(ii) Grounds 4 through 9

a. Waiver of Opening Argument

In Ground 4, Petitioner contends that counsel performed unreasonably by electing to waive opening argument. This contention is without merit. The decision to waive opening argument is one of reasonable trial strategy. See Fox v. Ward, 200 F.3d 1286, 1296 (10th Cir. 2000) ("While opening and closing statements are not to be lightly waived in a capital case, it is well-settled that the decision to waive an opening or closing statement is a commonly adopted strategy, and without more, does not constitute ineffective assistance of counsel."); Jones v. Smith, 772 F.2d 668, 674 (11th Cir. 1985) ("The attorneys' decision to waive opening argument at the guilty phase was one of reasonable trial strategy. It left the defense uncommitted to a particular position and thus free to develop any defense that might materialize as the State presented its case."); United States v. Salovitz, 701 F.2d 17, 20-21 (2d Cir. 1983) (noting that trial counsel's decision to waive an opening statement is often a matter of trial strategy "and ordinarily will not form the basis for a claim of ineffective assistance of counsel"); see also Polk v. State, 620 S.E.2d 857, 860 (Ga. Ct. App. 2005) (" 'The mere waiver of an opening statement can be characterized as a trial tactic which cannot be equated to ineffective assistance of counsel.' " (quoting Futch v. State, 260 S.E.2d 520 (Ga. Ct. App. 1979)). Moreover, Petitioner has not shown how he suffered prejudice as a result of such a waiver. Accordingly, the state habeas court's decision to deny Petitioner relief on this ground is not objectively unreasonable.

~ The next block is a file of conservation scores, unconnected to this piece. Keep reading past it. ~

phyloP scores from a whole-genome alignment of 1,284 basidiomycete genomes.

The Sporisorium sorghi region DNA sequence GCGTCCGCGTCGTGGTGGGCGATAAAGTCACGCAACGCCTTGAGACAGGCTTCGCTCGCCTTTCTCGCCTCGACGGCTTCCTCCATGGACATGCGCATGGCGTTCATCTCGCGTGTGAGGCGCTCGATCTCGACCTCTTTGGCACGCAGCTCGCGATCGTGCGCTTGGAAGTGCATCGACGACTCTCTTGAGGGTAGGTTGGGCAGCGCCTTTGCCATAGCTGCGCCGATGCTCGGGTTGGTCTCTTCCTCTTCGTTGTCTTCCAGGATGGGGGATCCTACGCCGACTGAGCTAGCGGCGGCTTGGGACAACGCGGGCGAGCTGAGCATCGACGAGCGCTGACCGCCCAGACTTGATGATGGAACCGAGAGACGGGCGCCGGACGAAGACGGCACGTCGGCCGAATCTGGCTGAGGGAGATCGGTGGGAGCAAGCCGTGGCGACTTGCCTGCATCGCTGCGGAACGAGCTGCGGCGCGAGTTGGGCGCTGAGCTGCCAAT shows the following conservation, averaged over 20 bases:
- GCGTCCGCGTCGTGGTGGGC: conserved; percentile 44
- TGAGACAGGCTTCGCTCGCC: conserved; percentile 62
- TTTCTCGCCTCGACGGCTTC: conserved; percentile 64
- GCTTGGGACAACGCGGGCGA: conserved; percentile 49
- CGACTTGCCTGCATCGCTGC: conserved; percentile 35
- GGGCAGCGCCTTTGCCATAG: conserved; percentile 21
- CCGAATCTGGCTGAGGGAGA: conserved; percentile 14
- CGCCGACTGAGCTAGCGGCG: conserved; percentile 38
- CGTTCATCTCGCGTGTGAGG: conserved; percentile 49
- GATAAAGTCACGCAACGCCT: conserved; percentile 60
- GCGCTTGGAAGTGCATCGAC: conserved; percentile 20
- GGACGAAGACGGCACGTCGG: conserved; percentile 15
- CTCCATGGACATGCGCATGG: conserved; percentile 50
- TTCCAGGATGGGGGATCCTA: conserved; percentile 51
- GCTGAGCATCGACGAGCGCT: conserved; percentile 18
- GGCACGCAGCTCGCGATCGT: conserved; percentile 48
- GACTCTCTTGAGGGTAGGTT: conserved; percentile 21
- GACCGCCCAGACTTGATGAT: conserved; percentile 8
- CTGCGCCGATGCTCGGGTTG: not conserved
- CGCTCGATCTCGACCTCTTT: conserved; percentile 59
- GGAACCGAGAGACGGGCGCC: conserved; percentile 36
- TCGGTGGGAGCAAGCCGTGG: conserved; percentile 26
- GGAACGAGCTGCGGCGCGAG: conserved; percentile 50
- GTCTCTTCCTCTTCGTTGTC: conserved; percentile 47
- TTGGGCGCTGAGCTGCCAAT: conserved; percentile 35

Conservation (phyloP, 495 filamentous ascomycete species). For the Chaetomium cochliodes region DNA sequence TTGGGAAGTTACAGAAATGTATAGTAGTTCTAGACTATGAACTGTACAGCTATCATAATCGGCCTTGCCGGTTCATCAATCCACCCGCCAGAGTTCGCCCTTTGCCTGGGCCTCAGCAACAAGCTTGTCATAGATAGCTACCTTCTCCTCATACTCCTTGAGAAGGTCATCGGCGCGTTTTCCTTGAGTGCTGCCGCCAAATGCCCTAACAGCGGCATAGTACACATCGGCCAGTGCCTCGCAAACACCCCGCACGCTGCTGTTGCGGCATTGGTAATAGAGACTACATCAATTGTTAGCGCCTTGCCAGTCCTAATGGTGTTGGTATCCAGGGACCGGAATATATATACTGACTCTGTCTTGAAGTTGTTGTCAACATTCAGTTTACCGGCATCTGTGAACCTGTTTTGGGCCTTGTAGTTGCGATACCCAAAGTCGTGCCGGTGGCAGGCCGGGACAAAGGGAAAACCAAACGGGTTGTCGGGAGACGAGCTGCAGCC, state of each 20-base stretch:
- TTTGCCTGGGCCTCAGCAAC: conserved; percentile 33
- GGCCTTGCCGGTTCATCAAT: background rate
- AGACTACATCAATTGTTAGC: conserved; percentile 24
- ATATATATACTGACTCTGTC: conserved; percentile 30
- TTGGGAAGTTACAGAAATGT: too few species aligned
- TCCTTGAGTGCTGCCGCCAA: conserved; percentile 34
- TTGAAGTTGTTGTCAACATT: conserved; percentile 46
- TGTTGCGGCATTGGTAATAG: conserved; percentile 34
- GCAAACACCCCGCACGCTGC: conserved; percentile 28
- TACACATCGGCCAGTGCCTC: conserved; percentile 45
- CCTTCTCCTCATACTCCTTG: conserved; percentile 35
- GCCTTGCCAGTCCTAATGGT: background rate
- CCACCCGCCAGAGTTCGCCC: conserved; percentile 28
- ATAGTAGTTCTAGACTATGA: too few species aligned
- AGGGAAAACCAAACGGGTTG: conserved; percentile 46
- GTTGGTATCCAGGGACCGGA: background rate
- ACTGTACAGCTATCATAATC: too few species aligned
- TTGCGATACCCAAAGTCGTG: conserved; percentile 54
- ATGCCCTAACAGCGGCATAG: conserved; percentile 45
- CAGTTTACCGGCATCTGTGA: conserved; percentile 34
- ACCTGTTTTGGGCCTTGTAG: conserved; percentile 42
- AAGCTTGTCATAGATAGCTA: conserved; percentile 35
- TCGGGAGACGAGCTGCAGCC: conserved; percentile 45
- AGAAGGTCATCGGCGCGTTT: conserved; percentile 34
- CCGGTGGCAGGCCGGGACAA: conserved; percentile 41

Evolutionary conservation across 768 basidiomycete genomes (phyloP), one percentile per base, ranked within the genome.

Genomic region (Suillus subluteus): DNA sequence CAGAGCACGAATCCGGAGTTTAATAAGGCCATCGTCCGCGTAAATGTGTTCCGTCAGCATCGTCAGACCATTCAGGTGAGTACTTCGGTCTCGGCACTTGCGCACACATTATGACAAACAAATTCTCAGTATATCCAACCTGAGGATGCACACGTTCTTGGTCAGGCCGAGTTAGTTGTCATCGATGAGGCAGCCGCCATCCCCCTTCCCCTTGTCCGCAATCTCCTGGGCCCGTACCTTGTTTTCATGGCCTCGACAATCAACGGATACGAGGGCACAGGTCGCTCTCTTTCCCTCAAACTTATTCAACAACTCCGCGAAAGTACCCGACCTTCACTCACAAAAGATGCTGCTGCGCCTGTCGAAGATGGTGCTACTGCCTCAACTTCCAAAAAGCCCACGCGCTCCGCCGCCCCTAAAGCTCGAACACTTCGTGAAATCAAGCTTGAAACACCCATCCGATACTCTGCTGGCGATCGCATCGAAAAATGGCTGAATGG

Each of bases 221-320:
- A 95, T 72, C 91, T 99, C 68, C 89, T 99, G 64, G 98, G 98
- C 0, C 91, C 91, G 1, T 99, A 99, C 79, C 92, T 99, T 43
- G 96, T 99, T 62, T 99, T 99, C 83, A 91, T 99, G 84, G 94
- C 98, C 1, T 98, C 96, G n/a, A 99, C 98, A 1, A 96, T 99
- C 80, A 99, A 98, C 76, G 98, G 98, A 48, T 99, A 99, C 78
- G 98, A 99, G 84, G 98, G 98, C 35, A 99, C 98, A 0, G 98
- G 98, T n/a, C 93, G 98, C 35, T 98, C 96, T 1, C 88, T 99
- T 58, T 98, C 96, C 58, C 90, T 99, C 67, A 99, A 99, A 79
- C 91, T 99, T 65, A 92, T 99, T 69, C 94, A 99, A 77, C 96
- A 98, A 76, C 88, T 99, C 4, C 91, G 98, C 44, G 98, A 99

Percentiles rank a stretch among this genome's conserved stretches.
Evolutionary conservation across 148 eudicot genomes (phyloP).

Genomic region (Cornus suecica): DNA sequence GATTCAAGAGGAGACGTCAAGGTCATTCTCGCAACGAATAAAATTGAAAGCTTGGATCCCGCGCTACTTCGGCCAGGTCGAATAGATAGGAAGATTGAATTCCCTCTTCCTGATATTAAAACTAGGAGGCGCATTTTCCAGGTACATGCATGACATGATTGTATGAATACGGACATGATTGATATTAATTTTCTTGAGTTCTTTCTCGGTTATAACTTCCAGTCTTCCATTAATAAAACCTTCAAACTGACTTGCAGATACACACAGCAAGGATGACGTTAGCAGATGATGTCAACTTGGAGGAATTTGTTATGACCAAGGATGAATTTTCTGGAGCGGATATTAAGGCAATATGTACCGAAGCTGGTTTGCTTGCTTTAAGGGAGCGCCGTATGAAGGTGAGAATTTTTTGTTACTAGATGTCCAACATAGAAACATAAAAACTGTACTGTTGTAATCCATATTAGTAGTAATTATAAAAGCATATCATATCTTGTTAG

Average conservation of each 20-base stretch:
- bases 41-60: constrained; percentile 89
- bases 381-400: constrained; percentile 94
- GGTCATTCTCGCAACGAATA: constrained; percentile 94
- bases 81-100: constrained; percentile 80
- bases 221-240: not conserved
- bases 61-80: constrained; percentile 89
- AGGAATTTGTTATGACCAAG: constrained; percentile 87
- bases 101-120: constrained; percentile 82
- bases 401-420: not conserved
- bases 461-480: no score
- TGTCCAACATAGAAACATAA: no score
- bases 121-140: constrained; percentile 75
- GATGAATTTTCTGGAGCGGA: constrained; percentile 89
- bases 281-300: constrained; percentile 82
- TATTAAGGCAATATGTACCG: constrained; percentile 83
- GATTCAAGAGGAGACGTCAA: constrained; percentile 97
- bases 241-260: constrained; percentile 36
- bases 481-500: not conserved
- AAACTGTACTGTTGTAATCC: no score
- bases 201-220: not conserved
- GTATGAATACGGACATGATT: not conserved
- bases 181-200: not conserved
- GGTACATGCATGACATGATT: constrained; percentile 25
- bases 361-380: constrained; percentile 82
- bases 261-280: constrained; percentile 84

b. Questioning of Witness Hamrick

In Ground 5, Petitioner contends that counsel performed ineffectively by eliciting incriminating evidence from Ms. Hamrick on cross-examination. The state habeas court did not expressly address this contention, except to acknowledge that counsel was unaware that she would offer the testimony that she did, but denied relief on this claim nonetheless. Without question, the decision to ask Ms. Hamrick whether she had ever seen Petitioner was, in hindsight, unfortunate for the defense. Her testimony on direct, while not entirely benign as it placed the victim far from the area where Petitioner claimed to have stolen his car, had also not been exceptionally harmful to Petitioner's case. That, of course, changed when counsel for Petitioner asked, at Petitioner's insistence, whether Ms. Hamrick had ever seen Petitioner before. She then proceeded to provide a very accurate description of Petitioner, and to testify that he had been in the same bar as the victim on the night he was killed.

Petitioner's argument in favor of relief on this issue is as follows:

No reasonable lawyer would have asked the question knowing what the answer would be. A reasonable lawyer, if he had interviewed Ms. Hamrick, would not have asked the question, regardless of what [Petitioner] requested, and that lawyer would certainly have had the authority to refuse to ask the question. [cit.] On the other hand, if counsel did not know the answer to the question, then he was ineffective for failing to conduct an adequate investigation. Either way, asking the question violated [Petitioner's] right to effective assistance of counsel.